Cooking is a great way to connect, bond, interact, connect, and teach important life skills to any child. Though it can be especially beneficial to cook with a child with autism.
In general, cooking encourages children to try new things, as they’ve invested in the process and want to experience something they created. It can even help your child to want to expand their cooking skills and take more personal responsibility for their self-care.
At the same time, cooking can also help a child with autism to learn how to follow specific steps. This can translate into base processes that they can adapt later to help master other simple skills. All while allowing you to strengthen your mutual communication and bond.
Of course, there are several important things to consider, such as safety, food prep, and preventing problems with cross-contamination. You can use the following tips to start cooking with your child with autism.
Safety First in the Kitchen
Safety is always critical when you start cooking with any child. You know your child best and you should base your safety considerations on their current skills and food safety awareness. Safety also tends to break down into different categories.
Knife & Tool Safety
Knife and tool safety is always a top priority anytime you are cooking with a child. Especially a child with autism, who might not be aware of just how sharp some things are.
If you feel confident that your child has the motor skills and manual dexterity to use a knife, but you are worried about the risk of them cutting themselves in practice, you might want to start with soft items and a butter knife. Even something as simple as cutting an egg in half to make deviled eggs can be an empowering experience for a child with autism.
As part of the teaching process, also make sure they understand that there are some things they can do themselves, such as stirring a bowl or halving a hard-boiled egg. Then make sure there are other things like sharp knives and tools like the food processor that only an adult should use.
Food safety is also a critical component of cooking for a child with autism. This includes reminding your child to put cold things back in the freezer and refrigerator as well as preventing foods like raw chicken from touching other foods like salad mix.
Stove & Oven Safety
Using a frying pan, stove top, boiling pot of water or a hot oven all come with the risk of burns. Even something as simple as opening the oven door and sticking their face in front of it before the wave of heat completely escapes can be enough to put off a child with autism. Making sure your child understands what is hot and how to keep from getting burned is just as much about safety as it is about keeping them encouraged for the next time you ask them to cook with you.
How to Assess Your Child’s Cooking Abilities
As you likely know, autism spectrum disorder can manifest different symptoms in different children. Making sure your child is safe in the kitchen requires an accurate assessment of their skills, manual dexterity, motor skills, mobility, communication, and comprehension.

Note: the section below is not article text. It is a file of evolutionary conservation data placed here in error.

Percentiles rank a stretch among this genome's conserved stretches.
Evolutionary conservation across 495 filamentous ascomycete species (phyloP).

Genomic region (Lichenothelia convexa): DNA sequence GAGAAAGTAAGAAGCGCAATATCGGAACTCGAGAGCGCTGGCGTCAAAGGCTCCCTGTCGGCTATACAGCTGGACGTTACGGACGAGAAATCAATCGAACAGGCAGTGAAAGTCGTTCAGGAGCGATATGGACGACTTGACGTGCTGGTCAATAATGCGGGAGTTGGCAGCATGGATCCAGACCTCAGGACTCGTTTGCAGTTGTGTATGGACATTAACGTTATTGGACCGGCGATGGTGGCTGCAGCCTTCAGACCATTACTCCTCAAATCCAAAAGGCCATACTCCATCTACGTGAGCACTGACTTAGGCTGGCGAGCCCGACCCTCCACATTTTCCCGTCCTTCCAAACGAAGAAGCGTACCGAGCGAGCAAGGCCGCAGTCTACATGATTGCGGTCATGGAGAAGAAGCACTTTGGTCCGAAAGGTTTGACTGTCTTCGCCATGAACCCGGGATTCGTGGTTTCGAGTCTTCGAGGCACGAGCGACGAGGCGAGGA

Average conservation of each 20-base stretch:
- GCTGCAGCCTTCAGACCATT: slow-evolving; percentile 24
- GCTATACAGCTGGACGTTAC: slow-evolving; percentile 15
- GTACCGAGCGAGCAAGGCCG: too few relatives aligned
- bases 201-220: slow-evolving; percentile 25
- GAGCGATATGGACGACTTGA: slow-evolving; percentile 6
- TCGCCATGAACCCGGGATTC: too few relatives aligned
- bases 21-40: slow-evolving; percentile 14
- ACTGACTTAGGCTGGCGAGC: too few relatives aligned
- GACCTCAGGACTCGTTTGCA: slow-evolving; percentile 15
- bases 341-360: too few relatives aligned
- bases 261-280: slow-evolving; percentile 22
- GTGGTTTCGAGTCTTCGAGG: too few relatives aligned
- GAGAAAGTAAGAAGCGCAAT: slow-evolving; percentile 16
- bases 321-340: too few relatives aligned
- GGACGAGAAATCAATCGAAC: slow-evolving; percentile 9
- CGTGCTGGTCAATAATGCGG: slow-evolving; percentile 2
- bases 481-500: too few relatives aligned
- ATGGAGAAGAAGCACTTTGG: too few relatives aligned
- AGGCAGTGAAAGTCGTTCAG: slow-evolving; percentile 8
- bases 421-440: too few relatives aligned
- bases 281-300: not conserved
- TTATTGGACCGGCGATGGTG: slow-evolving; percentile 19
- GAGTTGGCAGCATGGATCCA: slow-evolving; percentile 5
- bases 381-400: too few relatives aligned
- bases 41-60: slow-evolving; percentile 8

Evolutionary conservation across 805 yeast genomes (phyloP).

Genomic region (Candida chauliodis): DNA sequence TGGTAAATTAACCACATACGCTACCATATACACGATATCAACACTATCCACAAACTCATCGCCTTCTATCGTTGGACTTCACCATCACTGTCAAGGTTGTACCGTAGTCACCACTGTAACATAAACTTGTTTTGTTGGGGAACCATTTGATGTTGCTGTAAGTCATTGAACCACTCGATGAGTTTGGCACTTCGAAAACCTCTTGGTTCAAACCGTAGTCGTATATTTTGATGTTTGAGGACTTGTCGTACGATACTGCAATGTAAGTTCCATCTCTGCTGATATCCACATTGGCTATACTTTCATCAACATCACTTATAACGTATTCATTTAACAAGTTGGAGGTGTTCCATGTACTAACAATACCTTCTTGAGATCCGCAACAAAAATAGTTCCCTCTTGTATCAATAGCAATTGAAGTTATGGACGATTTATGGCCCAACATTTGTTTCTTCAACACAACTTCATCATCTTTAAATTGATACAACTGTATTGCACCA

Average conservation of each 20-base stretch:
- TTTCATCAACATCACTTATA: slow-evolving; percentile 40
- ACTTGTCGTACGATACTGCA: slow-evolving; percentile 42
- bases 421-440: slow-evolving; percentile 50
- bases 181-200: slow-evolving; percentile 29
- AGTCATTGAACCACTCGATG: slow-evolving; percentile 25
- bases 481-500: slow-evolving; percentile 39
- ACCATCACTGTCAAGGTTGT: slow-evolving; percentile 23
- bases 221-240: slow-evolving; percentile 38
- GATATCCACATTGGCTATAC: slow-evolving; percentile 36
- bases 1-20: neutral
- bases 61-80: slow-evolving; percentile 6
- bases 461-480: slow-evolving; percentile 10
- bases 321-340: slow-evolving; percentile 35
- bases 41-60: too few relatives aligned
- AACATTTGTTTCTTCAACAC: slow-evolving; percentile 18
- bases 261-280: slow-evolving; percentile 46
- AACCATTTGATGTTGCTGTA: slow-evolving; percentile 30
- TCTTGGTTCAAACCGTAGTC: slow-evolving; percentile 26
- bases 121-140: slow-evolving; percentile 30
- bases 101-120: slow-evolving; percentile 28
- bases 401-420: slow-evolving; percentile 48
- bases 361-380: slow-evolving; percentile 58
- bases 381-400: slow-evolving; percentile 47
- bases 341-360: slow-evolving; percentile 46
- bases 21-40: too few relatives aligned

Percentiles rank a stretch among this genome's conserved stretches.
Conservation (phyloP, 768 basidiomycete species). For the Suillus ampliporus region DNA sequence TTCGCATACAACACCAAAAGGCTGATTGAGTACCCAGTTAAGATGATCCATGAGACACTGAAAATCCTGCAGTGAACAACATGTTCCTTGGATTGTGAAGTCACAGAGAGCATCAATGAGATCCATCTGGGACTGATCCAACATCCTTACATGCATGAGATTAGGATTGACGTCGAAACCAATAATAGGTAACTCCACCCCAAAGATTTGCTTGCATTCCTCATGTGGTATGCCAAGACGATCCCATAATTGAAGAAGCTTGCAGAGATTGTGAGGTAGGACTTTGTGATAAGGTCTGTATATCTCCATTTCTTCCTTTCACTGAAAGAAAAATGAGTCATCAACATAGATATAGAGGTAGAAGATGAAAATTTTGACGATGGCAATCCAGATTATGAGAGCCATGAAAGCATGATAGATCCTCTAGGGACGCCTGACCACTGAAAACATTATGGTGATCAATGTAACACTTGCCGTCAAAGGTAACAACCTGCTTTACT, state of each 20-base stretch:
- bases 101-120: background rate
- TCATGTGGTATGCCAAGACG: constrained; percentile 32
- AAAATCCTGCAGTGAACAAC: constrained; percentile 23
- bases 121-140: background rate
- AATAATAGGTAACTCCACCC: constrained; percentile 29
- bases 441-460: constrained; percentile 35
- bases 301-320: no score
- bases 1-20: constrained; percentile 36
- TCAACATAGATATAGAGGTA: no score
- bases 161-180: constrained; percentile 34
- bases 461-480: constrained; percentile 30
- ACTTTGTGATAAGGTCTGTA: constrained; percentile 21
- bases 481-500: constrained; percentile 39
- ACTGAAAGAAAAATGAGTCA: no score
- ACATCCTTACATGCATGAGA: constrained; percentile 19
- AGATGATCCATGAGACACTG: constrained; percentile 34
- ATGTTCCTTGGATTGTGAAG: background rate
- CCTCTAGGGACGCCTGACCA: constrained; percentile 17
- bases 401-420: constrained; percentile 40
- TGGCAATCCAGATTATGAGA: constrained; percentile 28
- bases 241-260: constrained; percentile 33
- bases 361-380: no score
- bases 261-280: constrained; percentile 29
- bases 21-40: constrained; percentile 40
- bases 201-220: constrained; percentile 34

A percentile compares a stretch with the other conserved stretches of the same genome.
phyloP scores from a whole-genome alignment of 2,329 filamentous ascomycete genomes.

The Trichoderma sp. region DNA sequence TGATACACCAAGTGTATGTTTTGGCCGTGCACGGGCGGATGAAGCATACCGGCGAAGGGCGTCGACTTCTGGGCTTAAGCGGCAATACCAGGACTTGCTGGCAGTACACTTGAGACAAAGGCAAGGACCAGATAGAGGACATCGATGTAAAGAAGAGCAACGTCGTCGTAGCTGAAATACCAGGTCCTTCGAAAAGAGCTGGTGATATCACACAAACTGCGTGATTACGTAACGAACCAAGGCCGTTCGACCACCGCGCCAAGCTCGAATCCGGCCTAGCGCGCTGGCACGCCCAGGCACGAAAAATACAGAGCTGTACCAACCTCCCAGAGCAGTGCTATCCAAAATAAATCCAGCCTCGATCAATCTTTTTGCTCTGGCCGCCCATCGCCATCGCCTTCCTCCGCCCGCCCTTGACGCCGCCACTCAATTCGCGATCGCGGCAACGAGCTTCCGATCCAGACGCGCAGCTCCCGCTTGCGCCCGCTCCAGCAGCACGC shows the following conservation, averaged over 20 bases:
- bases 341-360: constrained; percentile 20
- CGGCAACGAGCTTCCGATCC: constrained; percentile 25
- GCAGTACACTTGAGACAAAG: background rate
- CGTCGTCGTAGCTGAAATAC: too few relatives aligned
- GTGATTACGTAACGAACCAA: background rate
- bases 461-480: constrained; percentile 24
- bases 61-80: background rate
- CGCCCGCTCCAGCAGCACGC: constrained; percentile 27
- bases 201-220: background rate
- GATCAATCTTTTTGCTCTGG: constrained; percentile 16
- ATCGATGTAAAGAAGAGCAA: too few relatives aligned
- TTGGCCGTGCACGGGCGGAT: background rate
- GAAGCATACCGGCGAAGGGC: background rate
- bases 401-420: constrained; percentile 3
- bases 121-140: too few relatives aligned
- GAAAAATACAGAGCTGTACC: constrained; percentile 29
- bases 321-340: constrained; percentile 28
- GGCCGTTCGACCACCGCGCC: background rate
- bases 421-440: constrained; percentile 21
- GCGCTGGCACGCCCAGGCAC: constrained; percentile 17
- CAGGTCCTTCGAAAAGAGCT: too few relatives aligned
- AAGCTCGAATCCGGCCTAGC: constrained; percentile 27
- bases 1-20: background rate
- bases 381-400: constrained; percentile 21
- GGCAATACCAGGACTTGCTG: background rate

While you certainly know your child best, it’s still a good idea to coordinate with their ABA therapist and/or occupational therapist to get the most accurate possible gauge of their initial cooking skills.
Consider Your Child’s Preferences
When you’re first starting out teaching a child with autism about cooking, it helps to start with something they like. For instance, let’s say your child loves scrambled eggs and toast for breakfast. You might have them butter the warm toast after you take it out of the toaster. They could even stir the milk and eggs before you fry them in the hot pan.
As time goes on, you can start using these familiar, preferred foods as a bridge to get your child to try new foods. This might mean replacing butter on the toast with avocado. It might mean adding bits of ham and cheese to the egg mixture to make their own omelet.
Simple skills like spreading butter on toast can also be used as a starting point for your child to make other foods for themselves. Such as their own peanut butter and jelly sandwich.
Using Visual Prompts
Some children with autism are better visual learners. Giving them recipes with large visually engaging pictures or step-by-step illustrated instructions might be a better way to get them started than you giving them verbal instructions.
If possible, you might want to find a video of someone making a specific recipe that your child likes, then have them watch the video before making the recipe. A lot of children with autism do better when they see how a task is completed as opposed to reading or seeing a 2D image.
Use Prompts While Cooking
A lot of the ABA therapy techniques that children with ASD are used to receiving are rich with prompts. This is a learning comfort zone for them that you can replicate easily in the kitchen.
This might involve using one or more of the following prompting techniques:
- Verbal prompts to explain how to do something.
- Visual prompts to help illustrate specific steps.
- Physical prompts help guide your child through a particular step in the process.
- Gestural prompts such as pointing to tell the child what to do, or what ingredient to use.
- Positional prompts where you strategically place specific items in the order that they will be added to the mixing bowl.
Keep It Fun & Positive
When cooking with a child with autism the overall mood of the experience is key. Even if things go wrong, keep a positive attitude. Let your child know that mistakes are normal and that even you make mistakes when cooking sometimes.
Normalizing that failure is a completely acceptable option helps keep their expectations positive and introduces a willingness to keep trying. This is a theme and attitude that will serve them well in future skill development challenges.